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Watchdog group files ethics complaint against Trump impeachment ringleader Rep. Jamie Raskin
NICHOLAS KAMM/AFP via Getty Images

Watchdog group files ethics complaint against Trump impeachment ringleader Rep. Jamie Raskin

A conservative watchdog group has filed an ethics complaint against Maryland Democratic Rep. Jamie Raskin after he failed to properly disclose stock shares that his wife — who was nominated by President Joe Biden to regulate banking at the Federal Reserve — received for advising a Colorado-based financial technology trust company.

The American Accountability Foundation on Monday said in a complaint filed with the Office of Congressional Ethics that the Maryland lawmaker had failed to disclose his wife Sarah Bloom Raskin's ownership of a massive amount of stock and did not report the million-dollar sale of those stocks in the time period required by law.

The complaint was first reported by Fox Business. It cited a Business Insider report that revealed that Jamie Raskin disclosed in August 2021 that his wife Sarah Bloom Raskin sold 195,936 shares of Reserve Trust for $1.5 million, according to his federal financial documents. But Raskin reported the stock sale, which happened on Dec. 12, 2020, eight months after the fact.

According to AAF, Raskin violated the Stop Trading on Congressional Knowledge, or STOCK Act, by failing to report his wife's financial gain in time. The law was passed in 2012 and is intended to increase transparency on Capitol Hill by making it illegal for members of Congress or their families to profit by trading stocks with insider knowledge. Under the law, Sarah Bloom Raskin's stock payout should have been reported to Congress within 45 days of the transaction.

"Sarah and Jamie Raskin are career politicians who have used the system to enrich themselves, and it is time that someone holds them accountable," AAF founder Tom Jones said in a statement. "If House rules are going to mean anything, the House Ethics Committee needs to open an investigation and sanction Jamie Raskin for hiding this shady stock deal from the public."

Raskin, a top House Democrat, is best known for leading the second impeachment trial of former President Donald Trump. His wife Sarah is Biden's nominee to be vice chairwoman of supervision at the Federal Reserve, the most powerful banking regulator in the government. She previously held positions at the U.S. Treasury and the Fed during the Obama administration.

In a statement to Business Insider, Raskin acknowledged that he turned in his financial disclosure late, explaining that the death of his 25-year-old son Thomas on Dec. 31, 2020, happened just after the stock sale.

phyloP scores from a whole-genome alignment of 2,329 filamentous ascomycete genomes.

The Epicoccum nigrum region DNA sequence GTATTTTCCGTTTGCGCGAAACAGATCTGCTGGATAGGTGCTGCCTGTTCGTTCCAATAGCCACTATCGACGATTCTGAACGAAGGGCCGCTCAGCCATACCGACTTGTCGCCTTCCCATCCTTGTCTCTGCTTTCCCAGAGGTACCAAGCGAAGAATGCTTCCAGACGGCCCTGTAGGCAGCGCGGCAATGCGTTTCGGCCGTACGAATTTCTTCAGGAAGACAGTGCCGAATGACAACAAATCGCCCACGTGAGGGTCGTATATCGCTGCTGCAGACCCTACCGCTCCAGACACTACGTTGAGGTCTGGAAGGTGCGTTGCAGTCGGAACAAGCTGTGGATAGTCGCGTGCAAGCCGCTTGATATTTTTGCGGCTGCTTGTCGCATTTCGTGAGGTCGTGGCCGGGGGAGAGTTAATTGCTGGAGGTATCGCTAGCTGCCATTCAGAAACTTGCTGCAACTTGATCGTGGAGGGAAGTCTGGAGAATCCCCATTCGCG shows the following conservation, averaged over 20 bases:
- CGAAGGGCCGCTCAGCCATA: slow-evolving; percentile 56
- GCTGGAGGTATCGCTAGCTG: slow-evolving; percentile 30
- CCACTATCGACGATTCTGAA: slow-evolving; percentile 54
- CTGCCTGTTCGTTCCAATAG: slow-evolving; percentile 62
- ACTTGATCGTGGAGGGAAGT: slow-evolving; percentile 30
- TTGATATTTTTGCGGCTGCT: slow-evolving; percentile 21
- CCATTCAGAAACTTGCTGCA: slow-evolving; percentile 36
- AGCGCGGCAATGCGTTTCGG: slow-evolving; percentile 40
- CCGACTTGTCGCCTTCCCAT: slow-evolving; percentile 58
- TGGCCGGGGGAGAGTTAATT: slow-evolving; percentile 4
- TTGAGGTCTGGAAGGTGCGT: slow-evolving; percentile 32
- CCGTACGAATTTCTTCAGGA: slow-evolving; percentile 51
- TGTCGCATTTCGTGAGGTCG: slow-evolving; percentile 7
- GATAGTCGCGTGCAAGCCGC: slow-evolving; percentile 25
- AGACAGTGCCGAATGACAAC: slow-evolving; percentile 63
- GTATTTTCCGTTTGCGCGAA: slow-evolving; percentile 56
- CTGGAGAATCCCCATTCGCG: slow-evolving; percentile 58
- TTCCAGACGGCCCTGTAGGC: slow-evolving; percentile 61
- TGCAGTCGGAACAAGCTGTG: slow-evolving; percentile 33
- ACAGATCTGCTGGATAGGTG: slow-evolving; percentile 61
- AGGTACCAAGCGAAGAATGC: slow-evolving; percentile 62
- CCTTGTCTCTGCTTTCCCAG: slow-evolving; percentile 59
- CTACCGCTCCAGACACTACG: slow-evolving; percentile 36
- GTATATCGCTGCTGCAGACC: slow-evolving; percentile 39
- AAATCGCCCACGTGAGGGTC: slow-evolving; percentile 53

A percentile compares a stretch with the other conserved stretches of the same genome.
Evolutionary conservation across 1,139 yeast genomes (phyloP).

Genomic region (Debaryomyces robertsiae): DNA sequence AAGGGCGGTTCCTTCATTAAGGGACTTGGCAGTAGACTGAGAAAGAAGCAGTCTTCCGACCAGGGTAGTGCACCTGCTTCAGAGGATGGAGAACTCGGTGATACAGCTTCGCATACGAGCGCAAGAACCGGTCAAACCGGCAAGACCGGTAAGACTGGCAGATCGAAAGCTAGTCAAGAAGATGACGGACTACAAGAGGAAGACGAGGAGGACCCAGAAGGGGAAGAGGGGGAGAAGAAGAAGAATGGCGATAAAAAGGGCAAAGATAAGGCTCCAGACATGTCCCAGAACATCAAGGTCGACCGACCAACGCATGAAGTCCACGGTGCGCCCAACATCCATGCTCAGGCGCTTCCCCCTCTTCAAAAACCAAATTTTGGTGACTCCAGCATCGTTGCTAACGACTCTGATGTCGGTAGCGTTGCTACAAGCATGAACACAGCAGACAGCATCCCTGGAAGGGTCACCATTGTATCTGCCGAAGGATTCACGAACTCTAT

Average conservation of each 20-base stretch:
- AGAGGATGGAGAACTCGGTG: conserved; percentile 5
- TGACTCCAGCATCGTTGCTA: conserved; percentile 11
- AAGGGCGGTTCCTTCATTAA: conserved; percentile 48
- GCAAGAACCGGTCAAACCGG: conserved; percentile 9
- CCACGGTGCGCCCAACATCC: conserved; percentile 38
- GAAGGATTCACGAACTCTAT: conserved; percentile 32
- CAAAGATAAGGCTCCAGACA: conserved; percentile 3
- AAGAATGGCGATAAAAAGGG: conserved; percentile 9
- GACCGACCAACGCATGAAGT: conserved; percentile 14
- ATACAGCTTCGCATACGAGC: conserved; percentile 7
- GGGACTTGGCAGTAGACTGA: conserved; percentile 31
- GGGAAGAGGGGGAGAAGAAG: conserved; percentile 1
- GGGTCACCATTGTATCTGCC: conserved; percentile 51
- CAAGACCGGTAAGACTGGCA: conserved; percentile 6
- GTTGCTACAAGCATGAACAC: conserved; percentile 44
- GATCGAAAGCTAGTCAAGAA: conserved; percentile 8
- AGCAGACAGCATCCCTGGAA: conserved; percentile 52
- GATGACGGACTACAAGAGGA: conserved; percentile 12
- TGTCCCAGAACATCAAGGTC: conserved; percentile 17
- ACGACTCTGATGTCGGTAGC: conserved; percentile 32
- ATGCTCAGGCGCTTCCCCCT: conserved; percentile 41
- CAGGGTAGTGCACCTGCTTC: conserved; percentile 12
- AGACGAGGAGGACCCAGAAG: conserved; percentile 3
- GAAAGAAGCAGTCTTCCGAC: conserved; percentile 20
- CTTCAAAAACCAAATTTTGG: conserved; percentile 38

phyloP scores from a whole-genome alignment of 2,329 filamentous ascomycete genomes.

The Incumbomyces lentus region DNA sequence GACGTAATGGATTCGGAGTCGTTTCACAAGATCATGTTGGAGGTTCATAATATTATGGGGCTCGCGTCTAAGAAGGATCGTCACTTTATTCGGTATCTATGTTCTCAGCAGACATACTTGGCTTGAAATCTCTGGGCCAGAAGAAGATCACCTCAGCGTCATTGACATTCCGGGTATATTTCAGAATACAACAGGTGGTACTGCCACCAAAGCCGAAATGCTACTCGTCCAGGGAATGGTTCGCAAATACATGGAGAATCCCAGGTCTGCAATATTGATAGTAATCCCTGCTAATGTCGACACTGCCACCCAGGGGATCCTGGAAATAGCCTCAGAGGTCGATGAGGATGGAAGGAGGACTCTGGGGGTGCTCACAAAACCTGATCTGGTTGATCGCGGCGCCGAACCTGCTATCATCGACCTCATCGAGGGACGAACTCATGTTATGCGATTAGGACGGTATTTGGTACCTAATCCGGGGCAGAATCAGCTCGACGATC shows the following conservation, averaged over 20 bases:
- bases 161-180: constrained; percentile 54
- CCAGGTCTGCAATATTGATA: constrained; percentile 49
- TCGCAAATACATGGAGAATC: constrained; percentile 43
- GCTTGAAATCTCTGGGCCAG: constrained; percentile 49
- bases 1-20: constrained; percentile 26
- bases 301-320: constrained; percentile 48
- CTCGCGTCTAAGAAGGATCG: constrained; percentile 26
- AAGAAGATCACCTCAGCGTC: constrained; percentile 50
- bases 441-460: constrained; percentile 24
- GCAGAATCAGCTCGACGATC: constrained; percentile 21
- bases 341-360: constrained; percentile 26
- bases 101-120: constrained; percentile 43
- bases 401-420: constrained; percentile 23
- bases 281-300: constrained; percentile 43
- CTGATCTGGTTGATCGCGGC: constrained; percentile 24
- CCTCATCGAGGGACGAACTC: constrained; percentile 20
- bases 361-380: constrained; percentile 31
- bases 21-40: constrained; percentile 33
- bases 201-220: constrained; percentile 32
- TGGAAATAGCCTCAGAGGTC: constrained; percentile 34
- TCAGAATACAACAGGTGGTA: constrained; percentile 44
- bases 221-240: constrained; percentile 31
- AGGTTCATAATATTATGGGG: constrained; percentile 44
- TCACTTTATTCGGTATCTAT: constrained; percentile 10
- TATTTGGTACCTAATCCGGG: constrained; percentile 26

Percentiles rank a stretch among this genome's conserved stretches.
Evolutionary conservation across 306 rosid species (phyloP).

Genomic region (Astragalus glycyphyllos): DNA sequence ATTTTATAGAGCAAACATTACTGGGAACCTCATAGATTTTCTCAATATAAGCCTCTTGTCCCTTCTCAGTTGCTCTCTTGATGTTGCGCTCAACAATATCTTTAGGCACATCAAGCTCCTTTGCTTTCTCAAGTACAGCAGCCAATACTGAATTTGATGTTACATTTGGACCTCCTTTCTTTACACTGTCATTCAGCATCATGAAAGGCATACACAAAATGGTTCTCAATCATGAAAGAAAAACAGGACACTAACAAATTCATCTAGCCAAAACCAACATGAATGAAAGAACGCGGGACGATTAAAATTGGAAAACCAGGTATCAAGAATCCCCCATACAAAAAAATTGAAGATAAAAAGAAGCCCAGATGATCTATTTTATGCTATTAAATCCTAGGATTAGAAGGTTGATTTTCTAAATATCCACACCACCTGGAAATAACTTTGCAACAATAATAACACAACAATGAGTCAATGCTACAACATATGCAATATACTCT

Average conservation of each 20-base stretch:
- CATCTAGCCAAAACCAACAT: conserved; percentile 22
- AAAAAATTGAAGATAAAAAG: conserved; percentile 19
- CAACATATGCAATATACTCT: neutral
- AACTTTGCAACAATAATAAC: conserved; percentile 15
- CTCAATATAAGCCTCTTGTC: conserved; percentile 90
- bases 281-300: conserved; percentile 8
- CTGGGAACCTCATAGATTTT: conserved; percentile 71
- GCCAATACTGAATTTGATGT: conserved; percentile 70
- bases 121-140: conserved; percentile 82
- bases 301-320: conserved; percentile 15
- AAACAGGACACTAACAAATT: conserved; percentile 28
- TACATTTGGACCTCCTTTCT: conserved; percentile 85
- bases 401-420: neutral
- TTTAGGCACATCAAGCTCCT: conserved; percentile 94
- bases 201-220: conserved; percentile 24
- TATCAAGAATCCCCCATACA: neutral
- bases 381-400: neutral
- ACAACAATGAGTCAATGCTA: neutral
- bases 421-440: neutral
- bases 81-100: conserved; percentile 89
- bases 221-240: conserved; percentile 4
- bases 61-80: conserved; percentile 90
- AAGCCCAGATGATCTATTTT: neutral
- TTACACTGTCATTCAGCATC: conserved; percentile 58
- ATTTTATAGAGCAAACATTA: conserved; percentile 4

"We lost our son during the reporting period, and I filed the report late," the lawmaker said.

The AAF complaint recognized the "tragic loss" of the Raskin's son, writing that "any reasonable person would agree that they should be afforded some latitude in meeting filing requirements during that time." However, the complaint notes that Raskin "quickly returned to his official duties" and led the impeachment trial against Trump in January.

"If Representative Raskin was able to perform these official duties during this time, it is reasonable to expect that he should have been able to comply with the Periodic Transaction Report requirements during these times and not frustrate the legitimate ends of Congressional oversight by waiting nine months to disclose the sale," the complaint said.

The possible ethics violation is sure to give Republicans ammunition to oppose Sarah Bloom Raskin's nomination to the Fed. GOP lawmakers have already questioned her controversial positions on climate change, which include calling for the Fed to punish banks and financial institutions that have business agreements with fossil-fuel energy companies.

Bloom Raskin has also faced questions about her time with Reserve Trust, joining the company in May 2017 and leaving in August 2019. While she served on Reserve Trust's board, the company received access to the Fed's payment system and was the only non-bank state-chartered trust to do so. The company had previously applied for a master account and was denied in June 2017.

Republicans have questioned whether Bloom Raskin, who served as a Fed governor from 2010 to 2014, persuaded the Fed to give Reserve Trust a master account and then received 200,000 shares of company stock as compensation.

Sarah Bloom Raskin has denied any wrongdoing.

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